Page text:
•Matoke ‘plantain’ is Uganda’s staple food that has been adopted by several African countries including Kenya.
•Unripe bananas are key to good matoke but others tend to mix both unripe and ripe.
Matoke ‘plantain’ is Uganda’s staple food that has been adopted by several African countries including Kenya.
With unripe green bananas as the main ingredient, they tend to taste a little bland unless a bit of spice is thrown in.
There is no need to add fancy ingredients. What you have in your pantry will work just fine.
Bananas are also packed with fiber, prebiotics, and probiotics, all of which help digestion.
Unripe bananas are key to good matoke but others tend to mix both unripe and ripe.
- 5 green bananas, peeled
- Vegetable oil
- Coconut cream
- 2 large onions chopped
- 8 cloves garlic, grated
- 2 green chilies(optional)
- 2 tomatoes, chopped
- 1 tbsp. concentrated tomato paste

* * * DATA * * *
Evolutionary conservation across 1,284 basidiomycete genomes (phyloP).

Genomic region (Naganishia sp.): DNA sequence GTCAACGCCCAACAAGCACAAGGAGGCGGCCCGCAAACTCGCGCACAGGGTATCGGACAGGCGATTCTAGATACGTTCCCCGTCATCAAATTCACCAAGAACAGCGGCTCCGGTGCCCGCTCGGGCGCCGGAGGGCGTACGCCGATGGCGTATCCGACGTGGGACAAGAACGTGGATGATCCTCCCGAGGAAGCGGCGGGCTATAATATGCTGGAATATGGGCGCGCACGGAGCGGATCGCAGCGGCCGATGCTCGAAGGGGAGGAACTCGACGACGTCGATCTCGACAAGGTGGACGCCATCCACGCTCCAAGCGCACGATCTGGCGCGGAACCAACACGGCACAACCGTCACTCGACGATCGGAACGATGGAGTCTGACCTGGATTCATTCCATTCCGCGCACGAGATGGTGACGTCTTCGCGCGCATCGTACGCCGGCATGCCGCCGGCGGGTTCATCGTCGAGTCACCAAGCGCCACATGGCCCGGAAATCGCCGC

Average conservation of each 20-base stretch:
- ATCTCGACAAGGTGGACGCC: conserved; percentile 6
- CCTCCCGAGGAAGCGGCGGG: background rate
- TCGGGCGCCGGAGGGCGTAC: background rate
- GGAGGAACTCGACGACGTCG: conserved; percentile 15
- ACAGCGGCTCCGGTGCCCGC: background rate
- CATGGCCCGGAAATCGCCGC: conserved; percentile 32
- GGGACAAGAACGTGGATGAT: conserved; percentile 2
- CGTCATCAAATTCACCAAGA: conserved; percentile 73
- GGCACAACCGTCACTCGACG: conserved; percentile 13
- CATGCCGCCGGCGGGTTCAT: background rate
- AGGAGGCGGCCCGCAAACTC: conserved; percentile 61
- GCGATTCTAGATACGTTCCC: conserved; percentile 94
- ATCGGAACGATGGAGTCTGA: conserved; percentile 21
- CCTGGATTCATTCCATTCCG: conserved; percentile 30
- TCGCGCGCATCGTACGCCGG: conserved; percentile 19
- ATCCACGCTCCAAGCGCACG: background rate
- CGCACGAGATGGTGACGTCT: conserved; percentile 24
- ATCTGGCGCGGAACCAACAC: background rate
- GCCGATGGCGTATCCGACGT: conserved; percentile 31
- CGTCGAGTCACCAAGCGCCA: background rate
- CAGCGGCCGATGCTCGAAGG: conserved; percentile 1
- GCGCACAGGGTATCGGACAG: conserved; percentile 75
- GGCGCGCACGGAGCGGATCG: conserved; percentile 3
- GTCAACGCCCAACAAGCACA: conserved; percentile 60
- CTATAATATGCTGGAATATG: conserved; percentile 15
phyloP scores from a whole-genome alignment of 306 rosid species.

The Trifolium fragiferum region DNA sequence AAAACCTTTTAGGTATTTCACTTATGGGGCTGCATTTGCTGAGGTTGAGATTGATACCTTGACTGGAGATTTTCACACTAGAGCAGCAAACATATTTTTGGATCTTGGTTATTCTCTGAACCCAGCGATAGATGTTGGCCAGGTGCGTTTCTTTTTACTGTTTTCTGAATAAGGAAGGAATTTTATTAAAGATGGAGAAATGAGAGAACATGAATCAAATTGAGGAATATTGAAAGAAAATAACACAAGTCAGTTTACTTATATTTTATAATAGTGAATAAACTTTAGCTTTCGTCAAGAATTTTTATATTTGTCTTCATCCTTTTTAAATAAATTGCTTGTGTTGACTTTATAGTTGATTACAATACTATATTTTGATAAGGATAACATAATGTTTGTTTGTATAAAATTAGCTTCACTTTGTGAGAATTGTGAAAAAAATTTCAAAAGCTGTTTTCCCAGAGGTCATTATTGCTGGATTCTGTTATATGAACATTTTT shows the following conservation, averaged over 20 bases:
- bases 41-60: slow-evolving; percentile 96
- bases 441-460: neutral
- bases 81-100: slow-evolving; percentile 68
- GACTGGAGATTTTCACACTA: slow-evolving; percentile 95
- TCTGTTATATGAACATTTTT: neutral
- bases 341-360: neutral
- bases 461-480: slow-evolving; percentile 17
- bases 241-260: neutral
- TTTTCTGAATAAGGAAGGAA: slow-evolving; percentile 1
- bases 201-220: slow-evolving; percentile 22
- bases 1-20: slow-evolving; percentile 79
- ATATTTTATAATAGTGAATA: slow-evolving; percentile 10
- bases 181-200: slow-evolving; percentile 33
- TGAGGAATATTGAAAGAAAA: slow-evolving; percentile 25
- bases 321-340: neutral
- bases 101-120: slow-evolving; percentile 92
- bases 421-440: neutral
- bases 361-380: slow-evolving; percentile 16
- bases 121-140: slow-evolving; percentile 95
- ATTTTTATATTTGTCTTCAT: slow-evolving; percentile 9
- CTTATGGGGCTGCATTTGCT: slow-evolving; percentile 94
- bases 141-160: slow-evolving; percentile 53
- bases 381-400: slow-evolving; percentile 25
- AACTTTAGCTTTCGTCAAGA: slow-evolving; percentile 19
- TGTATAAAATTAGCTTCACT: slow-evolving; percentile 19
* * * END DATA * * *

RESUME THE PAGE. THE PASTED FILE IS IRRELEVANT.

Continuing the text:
- 1 tsp. ground cinnamon
- 2 tbsp. chopped coriander
- 2 tsp ground black pepper
In a sufuria, add vegetable oil and chopped onions. Sauté the onions over medium heat until lightly golden.
Add the garlic, and the chilly tomato paste and cook for 2 minutes then add the chopped tomatoes. Cook over medium heat for 3 minutes.
Add a glass of water and coconut milk and allow to simmer.
Add the peeled matoke and cover then reduce the heat to low. Cook until soft, but not mushy.
Now add the cinnamon, salt, black pepper, and chopped coriander and mix gently.
Serve immediately with hot chapati or rice. You can never go wrong by adding avocado on the side.